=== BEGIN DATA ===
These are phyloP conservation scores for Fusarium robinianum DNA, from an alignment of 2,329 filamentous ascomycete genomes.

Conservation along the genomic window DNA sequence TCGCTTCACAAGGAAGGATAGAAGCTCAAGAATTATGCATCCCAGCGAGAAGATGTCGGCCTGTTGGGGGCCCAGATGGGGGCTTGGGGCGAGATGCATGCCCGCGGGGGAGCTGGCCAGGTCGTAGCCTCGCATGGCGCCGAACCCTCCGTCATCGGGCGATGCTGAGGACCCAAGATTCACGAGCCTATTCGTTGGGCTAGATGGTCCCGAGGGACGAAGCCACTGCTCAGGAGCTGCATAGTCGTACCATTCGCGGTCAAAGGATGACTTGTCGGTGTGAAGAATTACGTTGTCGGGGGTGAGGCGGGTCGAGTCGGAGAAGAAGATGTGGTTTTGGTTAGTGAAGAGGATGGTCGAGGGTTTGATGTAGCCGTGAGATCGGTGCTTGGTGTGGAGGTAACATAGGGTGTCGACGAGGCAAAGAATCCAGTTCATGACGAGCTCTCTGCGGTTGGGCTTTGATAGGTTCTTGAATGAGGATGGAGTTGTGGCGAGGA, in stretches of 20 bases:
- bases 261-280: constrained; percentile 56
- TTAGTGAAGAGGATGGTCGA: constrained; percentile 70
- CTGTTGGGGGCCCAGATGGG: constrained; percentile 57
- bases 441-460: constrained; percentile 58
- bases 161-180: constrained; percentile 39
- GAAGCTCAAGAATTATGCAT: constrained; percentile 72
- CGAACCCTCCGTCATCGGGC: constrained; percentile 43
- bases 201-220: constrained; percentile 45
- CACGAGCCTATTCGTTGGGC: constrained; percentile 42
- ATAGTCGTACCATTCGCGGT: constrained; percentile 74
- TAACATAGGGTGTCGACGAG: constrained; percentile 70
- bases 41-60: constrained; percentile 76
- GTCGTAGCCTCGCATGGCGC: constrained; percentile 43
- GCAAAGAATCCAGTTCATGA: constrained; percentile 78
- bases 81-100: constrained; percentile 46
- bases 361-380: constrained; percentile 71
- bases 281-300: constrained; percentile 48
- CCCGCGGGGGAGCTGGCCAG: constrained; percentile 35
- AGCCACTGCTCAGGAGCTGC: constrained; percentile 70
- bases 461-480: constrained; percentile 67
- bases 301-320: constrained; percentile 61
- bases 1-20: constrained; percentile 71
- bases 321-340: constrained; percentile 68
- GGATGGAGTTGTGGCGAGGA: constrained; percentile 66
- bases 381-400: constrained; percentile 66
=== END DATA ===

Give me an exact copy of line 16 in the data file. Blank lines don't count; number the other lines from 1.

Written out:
- GCAAAGAATCCAGTTCATGA: constrained; percentile 78